Sponsors end association with FIFA.
Three sponsors have told FIFA that they do not intend to renew their contracts with the scandal-hit world governing body.
Castrol, Continental Tyres and Johnson & Johnson have confirmed they have not renewed their deals. They are in addition to Sony and Emirates who revealed last year they were terminating their agreements with FIFA.
All three confirmed to the Daily Telegraph they had decided not to renew their contracts for a variety of reasons.
None of the five in question has cited recent scandals as the reason to end their association with football’s governing body, although the timing of their departure will intensify speculation about the toxicity of the FIFA brand.
Four of the five brands had long-term deals with FIFA, with Emirates and Continental’s involvement going back a decade and that of Sony and Castrol starting before the 2010 tournament.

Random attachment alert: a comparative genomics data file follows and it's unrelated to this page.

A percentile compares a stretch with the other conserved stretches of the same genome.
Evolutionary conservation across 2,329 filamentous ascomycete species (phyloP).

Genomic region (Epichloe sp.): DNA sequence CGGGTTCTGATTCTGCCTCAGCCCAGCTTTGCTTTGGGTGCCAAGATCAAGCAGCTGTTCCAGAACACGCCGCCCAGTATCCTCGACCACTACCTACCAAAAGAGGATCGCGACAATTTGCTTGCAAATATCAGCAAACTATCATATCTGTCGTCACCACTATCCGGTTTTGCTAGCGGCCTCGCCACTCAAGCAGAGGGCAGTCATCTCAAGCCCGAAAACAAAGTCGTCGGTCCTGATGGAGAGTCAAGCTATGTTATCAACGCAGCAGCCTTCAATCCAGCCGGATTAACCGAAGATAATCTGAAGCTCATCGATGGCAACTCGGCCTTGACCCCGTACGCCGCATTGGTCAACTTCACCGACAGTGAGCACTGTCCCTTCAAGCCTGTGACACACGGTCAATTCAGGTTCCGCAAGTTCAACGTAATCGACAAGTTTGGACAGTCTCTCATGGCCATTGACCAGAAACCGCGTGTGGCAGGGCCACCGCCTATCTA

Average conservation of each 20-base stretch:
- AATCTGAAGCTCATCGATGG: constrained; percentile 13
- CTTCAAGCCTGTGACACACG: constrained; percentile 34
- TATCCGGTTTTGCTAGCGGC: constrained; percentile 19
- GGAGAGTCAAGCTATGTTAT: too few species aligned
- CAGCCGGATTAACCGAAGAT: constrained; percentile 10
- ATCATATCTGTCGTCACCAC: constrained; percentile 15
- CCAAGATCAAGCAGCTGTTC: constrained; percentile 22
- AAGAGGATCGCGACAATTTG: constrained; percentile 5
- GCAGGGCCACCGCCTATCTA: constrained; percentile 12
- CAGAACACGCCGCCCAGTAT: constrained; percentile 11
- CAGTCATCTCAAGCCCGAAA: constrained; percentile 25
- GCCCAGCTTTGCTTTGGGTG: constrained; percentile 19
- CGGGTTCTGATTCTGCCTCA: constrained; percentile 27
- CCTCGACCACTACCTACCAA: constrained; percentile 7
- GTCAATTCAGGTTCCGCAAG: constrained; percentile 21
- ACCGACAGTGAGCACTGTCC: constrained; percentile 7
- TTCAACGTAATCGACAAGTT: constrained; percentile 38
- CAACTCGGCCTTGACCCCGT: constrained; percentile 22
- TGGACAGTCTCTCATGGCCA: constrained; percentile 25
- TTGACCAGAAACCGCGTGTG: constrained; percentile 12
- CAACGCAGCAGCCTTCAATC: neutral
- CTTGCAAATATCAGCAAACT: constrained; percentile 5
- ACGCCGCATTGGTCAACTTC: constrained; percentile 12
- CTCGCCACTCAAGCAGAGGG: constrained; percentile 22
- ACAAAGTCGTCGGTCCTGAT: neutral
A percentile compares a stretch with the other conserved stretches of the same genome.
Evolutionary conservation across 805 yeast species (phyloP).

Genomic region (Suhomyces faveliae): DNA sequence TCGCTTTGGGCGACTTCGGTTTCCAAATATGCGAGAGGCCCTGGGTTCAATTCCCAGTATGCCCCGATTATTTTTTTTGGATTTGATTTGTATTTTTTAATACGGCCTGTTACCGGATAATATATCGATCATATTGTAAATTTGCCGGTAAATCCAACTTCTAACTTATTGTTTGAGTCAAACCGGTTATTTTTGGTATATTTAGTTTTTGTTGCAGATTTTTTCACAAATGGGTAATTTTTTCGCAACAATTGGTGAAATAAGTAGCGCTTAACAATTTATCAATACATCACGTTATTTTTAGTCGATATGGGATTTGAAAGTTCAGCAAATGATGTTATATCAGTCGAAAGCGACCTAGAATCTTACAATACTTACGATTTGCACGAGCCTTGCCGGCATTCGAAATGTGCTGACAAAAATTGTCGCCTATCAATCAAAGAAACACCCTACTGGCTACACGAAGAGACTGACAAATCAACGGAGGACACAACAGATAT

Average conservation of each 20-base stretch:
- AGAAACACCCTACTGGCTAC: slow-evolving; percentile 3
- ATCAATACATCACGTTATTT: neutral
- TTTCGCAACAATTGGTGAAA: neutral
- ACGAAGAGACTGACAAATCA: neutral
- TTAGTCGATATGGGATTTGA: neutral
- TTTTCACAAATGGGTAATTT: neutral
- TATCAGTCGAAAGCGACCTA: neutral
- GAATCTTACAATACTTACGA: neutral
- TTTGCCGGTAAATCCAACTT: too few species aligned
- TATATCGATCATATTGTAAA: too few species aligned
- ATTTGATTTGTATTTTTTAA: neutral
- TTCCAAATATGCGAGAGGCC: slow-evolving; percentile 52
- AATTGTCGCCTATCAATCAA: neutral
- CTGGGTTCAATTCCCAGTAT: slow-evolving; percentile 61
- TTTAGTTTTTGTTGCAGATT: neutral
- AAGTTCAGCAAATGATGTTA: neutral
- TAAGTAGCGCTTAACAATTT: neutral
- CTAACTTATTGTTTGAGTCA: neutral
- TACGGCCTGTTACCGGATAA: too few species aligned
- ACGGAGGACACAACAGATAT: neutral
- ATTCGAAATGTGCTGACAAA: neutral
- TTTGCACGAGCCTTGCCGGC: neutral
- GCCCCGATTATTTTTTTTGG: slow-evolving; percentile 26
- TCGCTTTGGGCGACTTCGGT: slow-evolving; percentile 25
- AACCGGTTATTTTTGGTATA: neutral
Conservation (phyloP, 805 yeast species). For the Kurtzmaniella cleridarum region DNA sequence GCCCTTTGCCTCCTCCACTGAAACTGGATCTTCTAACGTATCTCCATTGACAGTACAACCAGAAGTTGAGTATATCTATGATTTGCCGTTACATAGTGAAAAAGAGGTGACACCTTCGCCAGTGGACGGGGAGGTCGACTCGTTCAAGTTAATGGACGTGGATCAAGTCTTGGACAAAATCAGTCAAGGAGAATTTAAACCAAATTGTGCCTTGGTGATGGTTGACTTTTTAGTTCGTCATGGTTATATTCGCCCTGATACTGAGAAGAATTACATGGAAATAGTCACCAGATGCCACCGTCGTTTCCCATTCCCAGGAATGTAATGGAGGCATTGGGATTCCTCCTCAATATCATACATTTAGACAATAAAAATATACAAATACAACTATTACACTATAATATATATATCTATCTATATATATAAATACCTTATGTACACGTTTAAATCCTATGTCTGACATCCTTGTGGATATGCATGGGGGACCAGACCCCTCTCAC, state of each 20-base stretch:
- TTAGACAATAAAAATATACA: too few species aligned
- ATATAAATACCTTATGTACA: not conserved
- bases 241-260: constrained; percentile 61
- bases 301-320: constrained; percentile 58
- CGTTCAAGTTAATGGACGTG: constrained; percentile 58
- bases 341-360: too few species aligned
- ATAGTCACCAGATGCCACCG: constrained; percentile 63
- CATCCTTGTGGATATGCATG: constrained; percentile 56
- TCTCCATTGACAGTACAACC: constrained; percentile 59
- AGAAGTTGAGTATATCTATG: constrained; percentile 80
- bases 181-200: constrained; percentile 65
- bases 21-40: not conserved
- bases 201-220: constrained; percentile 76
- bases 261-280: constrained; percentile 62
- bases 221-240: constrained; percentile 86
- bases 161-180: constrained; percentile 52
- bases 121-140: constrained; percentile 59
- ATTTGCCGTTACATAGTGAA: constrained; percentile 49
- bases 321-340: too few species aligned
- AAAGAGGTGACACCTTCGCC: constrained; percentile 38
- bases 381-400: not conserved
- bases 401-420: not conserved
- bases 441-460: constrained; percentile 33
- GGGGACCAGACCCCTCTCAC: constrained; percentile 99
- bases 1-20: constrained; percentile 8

Confirmation of the sponsors withdrawal comes in the wake of the launch of New Fifa Now, a lobby group fronted by Conservative MP Damian Collins, aimed at bringing greater transparency to FIFA.
“FIFA is a toxic brand. I think that’s why companies who care about their reputation don’t want to be associated with [it],” he said.
“That means they in turn must feel their customers, who would include football fans around the world, don’t want them to be associated with FIFA either.
“So I would call on all FIFA sponsors to reconsider their association with Fifa and call on football fans and the customers of those brands to speak out against them continuing any sponsorship association as well.”
FIFA’s top-tier sponsors pay between $24m and $44m a year, while second-tier World Cup sponsors pay an estimated $10m to $25m a year.
It’s not all doom and gloom for FIFA though. As some sponsors depart, others are willing to renew their contracts, and it has secured Russian energy corporation Gazprom as an official partner for the next World Cup in Russia.